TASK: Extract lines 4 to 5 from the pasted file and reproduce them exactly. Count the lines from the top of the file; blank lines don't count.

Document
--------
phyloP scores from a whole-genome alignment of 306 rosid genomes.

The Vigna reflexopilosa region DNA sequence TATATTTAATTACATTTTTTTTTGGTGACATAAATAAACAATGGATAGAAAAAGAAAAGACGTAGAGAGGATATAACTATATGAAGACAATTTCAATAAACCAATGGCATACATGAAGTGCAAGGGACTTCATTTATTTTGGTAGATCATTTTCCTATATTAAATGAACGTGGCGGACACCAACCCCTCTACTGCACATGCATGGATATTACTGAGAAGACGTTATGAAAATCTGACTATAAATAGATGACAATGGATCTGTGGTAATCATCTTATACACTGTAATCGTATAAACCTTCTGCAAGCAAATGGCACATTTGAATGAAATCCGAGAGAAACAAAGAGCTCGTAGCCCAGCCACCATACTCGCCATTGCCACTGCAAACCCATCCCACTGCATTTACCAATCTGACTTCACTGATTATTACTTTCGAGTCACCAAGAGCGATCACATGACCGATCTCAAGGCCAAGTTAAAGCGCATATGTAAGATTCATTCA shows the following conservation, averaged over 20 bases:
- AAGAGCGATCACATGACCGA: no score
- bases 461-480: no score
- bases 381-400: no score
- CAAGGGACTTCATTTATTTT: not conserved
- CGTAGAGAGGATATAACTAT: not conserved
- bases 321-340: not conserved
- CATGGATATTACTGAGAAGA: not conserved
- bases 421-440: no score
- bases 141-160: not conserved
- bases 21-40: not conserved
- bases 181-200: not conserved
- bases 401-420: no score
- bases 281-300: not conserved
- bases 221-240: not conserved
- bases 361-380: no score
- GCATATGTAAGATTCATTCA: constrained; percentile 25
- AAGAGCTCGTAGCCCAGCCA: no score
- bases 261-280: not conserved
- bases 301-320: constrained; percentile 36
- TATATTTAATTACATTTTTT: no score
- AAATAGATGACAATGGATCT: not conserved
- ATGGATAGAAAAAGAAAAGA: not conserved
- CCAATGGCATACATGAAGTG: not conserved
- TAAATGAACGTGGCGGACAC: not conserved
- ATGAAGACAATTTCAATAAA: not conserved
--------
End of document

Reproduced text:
- bases 461-480: no score
- bases 381-400: no score